Oh baby, tennis isn’t for you
BABIES belong in bed not at centre court.
That's the message from Jim Courier and countless other disgruntled tennis fans after a baby's cries interrupted play during a tense quarterfinal match between Rafael Nadal and Marin Cilic.
The fastidious Nadal was visibly unnerved by the disruption, stopping several times to helplessly gather his composure as the wailing continued.
A baffled Courier asked after the epic match, which saw the third set tie-break punctuated by the piercing screams of a baby from the stands: "What's a baby even doing awake at 10pm?"
While I agree with Courier's sentiment that the Australian Open is no place for an infant, I laugh at the tennis commentator's suggestion that it is because, at night time, they should be asleep.
As a mother of four I can say with utter certainty my babies were not asleep at 10pm. Believe me, I wished they were, but more often than not they were wide-awake and screaming the house down.
This is precisely why I wouldn't even consider taking an infant to an event like the tennis. Babies are unpredictable. They cry. A lot. Tiny tots often require rocking or their parents to walk them around in their arms soothing them with lullabies and shushing.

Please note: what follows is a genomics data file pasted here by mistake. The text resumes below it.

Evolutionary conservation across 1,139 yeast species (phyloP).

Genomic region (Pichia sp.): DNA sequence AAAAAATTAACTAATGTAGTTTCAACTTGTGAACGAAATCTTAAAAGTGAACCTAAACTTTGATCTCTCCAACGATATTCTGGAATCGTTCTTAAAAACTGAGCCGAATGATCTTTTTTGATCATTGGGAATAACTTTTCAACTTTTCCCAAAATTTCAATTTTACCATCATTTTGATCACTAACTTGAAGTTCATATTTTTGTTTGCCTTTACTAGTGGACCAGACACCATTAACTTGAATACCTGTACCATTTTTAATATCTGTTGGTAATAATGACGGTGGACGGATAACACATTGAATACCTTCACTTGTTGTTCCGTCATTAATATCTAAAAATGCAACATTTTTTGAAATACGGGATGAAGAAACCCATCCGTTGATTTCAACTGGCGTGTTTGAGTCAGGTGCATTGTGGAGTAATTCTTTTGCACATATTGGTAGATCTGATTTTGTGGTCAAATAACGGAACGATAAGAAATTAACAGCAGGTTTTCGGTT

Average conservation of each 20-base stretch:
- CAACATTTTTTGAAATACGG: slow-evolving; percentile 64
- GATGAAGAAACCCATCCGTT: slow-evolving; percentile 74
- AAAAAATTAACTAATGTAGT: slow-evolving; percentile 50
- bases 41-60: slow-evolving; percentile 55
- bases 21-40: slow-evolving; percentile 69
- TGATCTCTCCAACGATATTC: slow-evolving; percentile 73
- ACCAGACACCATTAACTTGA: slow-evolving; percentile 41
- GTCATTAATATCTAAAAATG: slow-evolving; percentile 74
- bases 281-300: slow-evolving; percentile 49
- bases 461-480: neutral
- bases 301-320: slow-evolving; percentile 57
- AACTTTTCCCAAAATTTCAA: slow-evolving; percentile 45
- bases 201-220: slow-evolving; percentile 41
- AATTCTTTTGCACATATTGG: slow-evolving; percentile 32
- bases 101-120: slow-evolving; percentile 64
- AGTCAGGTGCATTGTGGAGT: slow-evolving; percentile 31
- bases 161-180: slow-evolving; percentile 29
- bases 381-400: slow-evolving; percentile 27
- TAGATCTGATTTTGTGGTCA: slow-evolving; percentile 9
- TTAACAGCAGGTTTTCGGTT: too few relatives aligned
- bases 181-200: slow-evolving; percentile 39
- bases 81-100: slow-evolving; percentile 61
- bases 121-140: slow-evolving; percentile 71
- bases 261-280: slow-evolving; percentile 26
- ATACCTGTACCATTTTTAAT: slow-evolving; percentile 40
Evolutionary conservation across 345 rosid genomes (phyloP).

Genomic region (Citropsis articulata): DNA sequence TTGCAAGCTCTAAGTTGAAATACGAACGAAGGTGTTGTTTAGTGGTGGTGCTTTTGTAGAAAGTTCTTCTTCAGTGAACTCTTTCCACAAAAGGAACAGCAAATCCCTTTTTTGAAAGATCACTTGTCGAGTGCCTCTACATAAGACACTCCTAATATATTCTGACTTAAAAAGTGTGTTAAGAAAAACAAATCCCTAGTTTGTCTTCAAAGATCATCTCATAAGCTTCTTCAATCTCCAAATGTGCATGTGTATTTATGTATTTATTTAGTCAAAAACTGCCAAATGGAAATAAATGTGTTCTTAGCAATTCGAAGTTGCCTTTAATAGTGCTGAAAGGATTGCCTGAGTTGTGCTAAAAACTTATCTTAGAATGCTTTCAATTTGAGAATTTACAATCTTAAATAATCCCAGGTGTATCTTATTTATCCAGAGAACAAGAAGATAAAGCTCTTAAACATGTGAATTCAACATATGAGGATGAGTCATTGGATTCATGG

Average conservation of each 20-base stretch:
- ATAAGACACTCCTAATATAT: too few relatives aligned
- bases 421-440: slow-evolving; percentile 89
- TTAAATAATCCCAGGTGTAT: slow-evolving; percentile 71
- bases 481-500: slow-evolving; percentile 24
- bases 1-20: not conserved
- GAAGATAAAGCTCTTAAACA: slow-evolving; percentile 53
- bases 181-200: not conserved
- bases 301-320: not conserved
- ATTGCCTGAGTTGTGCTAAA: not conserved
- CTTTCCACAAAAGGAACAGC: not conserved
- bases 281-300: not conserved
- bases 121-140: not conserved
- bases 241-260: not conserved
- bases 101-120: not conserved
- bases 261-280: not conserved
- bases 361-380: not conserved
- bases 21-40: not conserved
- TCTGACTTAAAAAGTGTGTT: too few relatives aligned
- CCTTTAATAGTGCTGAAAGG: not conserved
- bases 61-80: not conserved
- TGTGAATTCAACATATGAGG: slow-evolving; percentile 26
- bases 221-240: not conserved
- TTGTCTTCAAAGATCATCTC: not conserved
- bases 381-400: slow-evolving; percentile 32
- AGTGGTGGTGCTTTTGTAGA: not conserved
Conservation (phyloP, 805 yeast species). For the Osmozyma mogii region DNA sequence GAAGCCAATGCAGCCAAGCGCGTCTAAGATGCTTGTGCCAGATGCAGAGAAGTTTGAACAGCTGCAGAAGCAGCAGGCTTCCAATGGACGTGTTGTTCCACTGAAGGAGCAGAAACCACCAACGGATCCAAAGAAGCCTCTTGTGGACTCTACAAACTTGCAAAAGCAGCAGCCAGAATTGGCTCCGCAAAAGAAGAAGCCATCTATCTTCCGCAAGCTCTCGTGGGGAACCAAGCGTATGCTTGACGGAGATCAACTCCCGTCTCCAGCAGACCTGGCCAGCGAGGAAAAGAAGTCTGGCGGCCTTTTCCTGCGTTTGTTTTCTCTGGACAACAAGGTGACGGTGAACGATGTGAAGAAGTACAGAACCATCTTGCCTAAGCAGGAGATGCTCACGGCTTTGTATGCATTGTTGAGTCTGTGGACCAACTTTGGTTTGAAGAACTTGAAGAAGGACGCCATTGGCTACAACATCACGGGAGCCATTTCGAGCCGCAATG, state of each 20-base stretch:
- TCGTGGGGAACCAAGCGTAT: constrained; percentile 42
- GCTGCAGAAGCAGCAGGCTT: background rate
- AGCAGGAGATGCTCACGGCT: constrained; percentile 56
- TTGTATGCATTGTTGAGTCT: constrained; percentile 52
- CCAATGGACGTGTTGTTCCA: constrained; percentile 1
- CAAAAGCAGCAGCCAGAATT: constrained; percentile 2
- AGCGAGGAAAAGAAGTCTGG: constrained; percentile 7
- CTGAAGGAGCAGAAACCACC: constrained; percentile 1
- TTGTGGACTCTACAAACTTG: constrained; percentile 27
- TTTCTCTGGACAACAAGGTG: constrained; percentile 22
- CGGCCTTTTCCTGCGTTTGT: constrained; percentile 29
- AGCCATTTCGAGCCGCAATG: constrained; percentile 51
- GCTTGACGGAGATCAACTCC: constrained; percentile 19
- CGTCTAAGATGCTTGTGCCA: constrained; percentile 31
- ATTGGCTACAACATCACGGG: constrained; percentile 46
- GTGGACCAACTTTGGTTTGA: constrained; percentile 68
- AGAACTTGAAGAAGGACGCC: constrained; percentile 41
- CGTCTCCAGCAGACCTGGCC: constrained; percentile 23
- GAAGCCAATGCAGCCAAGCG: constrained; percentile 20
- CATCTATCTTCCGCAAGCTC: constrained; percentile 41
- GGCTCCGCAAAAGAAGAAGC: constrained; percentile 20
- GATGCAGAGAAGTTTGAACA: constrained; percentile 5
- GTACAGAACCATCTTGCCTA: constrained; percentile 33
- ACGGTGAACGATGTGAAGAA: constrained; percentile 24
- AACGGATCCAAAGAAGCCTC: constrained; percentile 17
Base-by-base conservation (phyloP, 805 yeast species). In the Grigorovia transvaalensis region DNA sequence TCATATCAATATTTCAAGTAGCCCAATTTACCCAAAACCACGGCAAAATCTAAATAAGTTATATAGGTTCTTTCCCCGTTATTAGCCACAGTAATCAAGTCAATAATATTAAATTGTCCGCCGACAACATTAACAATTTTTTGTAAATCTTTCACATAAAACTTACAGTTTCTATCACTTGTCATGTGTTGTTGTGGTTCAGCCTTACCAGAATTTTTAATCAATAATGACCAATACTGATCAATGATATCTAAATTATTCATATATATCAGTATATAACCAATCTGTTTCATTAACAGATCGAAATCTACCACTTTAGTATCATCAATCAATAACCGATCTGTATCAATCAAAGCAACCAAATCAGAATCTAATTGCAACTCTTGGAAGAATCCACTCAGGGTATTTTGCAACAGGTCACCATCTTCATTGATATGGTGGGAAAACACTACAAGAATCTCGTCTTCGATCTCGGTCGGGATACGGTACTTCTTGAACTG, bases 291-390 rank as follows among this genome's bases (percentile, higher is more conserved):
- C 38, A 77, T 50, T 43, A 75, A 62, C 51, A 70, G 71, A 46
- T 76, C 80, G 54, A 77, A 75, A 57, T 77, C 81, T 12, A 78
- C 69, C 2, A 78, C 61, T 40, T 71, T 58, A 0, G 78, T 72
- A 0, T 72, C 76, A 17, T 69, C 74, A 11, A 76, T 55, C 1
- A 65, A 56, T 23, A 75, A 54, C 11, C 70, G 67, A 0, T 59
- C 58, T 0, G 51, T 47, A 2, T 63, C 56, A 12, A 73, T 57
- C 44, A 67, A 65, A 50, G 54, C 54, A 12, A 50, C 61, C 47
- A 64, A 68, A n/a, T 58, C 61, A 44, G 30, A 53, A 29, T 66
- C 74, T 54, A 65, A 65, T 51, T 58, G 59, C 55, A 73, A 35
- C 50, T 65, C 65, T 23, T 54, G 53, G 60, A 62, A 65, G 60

At the tennis there is an expectation that spectators will stay silent and in their seats until play is done. Well, that's easier said than done if you have a baby with you screaming blue murder.
There are plenty of other sporting events where weeping children wouldn't be such a big issue.
It's unlikely a cricketer is going to be put off by the sounds of a tiny tantrum when surrounded by all that chanting and singing from the English fans. Ditto a footballer playing amid the screams and shouts in the stands at the MCG.
Tennis is a sporting rarity and if you can't adhere to its rules of conduct then you should, quite frankly, stay away.
No-one is saying life should stop when you have a baby.
All parents deserve a social life and if a mother is breastfeeding they should be able to bring their babies with them to events without judgment or criticism.
That being said, parents should also show some sense about the sorts of places they go to with their babies. Heavy metal concerts, smoke-filled bars, movie theatres that aren't predesignated baby-friendly sessions and, yes, the tennis are probably events that are best avoided out of consideration for not only the people around you but for the child too.
Families should enjoy the Open by all means, but save the racket for their loungerooms not the stands.